Is Your Puppy a Good Doggy?

Hi everyone!

Another week gone and Maggie is getting better at her waiting, finally! I’ve been trying to teach her since the lock down began and only now is she grasping the concept that she will get her treat eventually. I haven’t forgotten about her! How are all of you? I’ve been receiving so many videos and pictures of you trying out the ideas I’ve been sharing and it’s so nice to see so thank you!



Today I’m continuing on from last week and our quest to train our puppies! I get a lot of clients asking about puppy obedience and it’s a topic that scares so many of us. Just think of your new puppy like a child. Not in the literal sense, don’t put them in a pushchair! All they need to learn is what is right or wrong and this can be different in every household. Some people like their dogs to sit o the furniture with them and some people don’t. So before you start any obedience training with your puppy have a think about what it is you will allow your dog to do and not to do. Then stick to it!



One very common thing that most people are not keen on is their puppy chewing the furniture, so I’ll use that as an example! When Rover thinks the table leg is an afternoon snack simply say “no” or any word that comes naturally to you so you use the same word every time. Try to use an authoritative tone, but not too scary. Shouting will only teach your puppy to be scared of you so they’ll hide their behaviour, just like with the toilet training last week. Again, patience is key! So simply say “no” or “oops” and swap out the table leg for something they can chew. Teaching them what is right and what is wrong. Stay consistent and Rover will soon learn that toys are for chewing, not your expensive furniture!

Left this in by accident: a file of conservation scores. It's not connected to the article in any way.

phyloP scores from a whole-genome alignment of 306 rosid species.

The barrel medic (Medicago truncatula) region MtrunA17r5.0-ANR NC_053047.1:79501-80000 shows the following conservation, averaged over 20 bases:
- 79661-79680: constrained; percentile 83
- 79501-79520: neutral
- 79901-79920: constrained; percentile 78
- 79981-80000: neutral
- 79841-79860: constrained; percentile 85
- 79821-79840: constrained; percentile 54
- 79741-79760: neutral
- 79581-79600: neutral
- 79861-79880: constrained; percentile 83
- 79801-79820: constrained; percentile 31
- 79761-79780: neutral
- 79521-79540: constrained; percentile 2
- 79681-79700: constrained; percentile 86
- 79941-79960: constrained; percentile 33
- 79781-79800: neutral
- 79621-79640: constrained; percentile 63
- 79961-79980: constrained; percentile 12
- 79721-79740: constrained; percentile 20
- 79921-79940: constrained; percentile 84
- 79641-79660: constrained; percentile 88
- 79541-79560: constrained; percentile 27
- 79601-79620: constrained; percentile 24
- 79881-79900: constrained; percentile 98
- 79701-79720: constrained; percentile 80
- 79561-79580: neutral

Commands


Teaching some simple commands can be really helpful when training your puppy, especially starting them early. It helps build the bond between the two of you and helps when they start to venture out of the home. The wait command for example will help immensely when trying to cross the road. So I thought I would run through a simple sit and wait command to help you on your way;


Sit

Get your dogs attention and hold a treat in front of their nose. Move the treat over the top of their head until they’re in a seating position. Reward and do this a few times. When Rover is getting good at this, add the command word. As their bottom goes to sit, say the word “sit.” They should start to do this every time. When this happens remove the luring of the treat and just say the command word. Hooray!

Wait

You have sit mastered, well done you (and your pooch!) Now get them into the seat position and before you give them a treat, take a step back. Step forwards back to your original position and give lots of praise! If your puppy gets up, which is very likely, say “oops” or “no” and get them back into the sit position. They may need you to break it down for them, so simply give a treat for the sit and another for the step back. All dogs learn differently and at different paces so be patient. I think that’s becoming my catch phrase! To progress, just take a step further back. Soon you’ll be able to go all the way to the bottom of the garden.


Let me know how your dog is getting on! Remember your dog doesn’t need to be a puppy to join in the fun. You can practice these commands just as easily, I’ve been doing it with Maggie and she’s five next month!


Until next time keep those tails wagging,

Rachel

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Ollerton, Rufford, Wellow, Eakring, Bilsthorpe, Farnsfield, Rainworth, Long Eaton, Stapleford

 

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